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Sermon Recap | An Echo of Exodus

an eho of exodus

 

In this week’s sermon on Matthew 2, CJ both further helped us connect the gospel to our study of Exodus and encouraged us towards greater affection towards Jesus in light of that.

First, we examined the Magi. This mysterious band of Gentiles from the East knew little about Scripture, had to travel a remarkably long distance, and gave precious valuables to the baby. What truly admirable devotion, and how wonderful their reward: they saw and worshipped the Son of God incarnate himself.

But not all shared the "exceedingly great joy" of the Magi. King Hared felt threatened by this baby. And, similar to Pharaoh in Exodus 1, ordered the murder of all infants in the area in order to kill Jesus and stop God from delivering his people. But God's plans will not be thwarted by human craftiness. God warns Joseph to flee to Egypt to protect the baby and Joseph obeys. Why Egypt? Because God wanted to show that Exodus is a pattern in his divine plan. Matthew draws our attention to this by quoting Hosea 10, "out of Egypt I have called by Son." God's covenant love and loyalty was shown truly in the Exodus, but more fully in the second Exodus that Jesus brings. With the arrival of this baby, a new and final Exodus is underway. In the incarnation, God was beginning the final, greater, spiritual Exodus that took place when God called, not his son “Israel," but his only begotten Son, “Jesus," out of Egypt.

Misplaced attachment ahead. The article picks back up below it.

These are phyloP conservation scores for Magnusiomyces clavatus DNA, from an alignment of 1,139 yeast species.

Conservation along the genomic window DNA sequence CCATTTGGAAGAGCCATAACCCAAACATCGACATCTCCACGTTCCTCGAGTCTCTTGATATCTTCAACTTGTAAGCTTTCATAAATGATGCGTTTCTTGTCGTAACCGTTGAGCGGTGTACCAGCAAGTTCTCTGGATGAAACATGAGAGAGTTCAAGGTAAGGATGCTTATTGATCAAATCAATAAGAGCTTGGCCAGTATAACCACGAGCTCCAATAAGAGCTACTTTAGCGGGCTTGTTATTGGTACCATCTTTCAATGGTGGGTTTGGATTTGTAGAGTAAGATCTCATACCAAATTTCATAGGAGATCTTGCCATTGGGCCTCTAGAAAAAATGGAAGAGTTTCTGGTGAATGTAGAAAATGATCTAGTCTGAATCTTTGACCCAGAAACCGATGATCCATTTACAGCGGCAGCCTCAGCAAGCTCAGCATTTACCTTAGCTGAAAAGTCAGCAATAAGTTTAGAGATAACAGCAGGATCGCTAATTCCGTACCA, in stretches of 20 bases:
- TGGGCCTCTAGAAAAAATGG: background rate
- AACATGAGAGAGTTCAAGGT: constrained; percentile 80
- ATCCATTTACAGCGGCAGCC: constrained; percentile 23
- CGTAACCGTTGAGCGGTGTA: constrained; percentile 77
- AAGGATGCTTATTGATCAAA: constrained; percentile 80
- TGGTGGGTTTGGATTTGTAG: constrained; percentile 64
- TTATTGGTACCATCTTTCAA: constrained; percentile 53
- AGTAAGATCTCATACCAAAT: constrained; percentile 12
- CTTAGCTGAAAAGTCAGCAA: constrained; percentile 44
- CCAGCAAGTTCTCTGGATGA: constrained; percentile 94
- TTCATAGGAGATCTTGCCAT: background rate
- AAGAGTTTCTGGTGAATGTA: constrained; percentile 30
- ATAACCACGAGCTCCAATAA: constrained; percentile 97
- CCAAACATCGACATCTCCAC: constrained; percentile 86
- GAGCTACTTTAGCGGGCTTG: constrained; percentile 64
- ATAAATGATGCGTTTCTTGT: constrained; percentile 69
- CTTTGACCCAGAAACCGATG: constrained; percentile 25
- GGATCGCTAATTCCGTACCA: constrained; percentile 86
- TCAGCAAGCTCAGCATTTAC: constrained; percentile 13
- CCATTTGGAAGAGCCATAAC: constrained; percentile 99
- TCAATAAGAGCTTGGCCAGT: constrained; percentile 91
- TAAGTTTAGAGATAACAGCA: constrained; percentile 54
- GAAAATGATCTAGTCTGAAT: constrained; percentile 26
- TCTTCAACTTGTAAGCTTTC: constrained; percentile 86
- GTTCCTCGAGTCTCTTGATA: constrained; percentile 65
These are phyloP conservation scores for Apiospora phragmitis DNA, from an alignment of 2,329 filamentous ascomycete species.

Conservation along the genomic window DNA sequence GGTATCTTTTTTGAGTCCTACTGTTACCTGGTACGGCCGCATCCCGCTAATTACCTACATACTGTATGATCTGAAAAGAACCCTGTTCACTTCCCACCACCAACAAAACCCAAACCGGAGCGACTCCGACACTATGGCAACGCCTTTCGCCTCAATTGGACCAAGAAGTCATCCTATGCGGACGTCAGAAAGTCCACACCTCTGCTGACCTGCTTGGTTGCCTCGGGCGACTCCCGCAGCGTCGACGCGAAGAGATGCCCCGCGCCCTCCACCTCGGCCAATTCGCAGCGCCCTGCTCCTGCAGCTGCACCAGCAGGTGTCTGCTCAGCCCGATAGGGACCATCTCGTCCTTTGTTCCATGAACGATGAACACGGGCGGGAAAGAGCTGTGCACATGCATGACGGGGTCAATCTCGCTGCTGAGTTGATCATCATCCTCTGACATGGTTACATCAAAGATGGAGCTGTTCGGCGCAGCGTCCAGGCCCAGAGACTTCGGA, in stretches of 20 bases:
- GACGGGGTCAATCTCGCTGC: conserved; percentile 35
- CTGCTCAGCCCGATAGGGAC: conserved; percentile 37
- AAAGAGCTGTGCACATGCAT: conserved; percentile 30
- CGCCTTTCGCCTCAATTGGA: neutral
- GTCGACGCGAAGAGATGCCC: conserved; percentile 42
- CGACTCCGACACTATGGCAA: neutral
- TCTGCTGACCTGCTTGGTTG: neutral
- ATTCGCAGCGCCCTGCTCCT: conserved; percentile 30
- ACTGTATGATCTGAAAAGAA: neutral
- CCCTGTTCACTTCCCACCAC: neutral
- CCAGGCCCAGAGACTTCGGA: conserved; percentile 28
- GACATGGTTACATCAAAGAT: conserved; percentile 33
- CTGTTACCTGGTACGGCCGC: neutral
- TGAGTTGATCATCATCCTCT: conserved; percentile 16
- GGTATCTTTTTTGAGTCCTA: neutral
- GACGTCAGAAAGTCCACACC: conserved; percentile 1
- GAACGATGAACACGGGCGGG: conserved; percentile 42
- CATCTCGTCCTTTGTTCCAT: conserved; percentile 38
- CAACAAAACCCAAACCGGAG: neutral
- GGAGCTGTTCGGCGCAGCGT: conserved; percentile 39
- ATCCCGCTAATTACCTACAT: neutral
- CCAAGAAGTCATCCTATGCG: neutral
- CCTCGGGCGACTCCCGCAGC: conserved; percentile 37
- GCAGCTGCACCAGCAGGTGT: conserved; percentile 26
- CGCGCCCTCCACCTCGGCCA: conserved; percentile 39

CJ concluded the sermon by encouraging us, in light of having experienced this greater Exodus, to "come" and "adore" Jesus. If the Magi had reason to worship Jesus with their limited knowledge, how much more so should we, who have experienced the promised deliverance and who understand more fully God's plan to save us from our sins? We have experienced the greatest display of God's affection for us when Jesus died for us on the cross, not to deliver us from human bondage, but from bondage to sin, death, and hell. He has freed us that we might us to enjoy and "adore him" forever.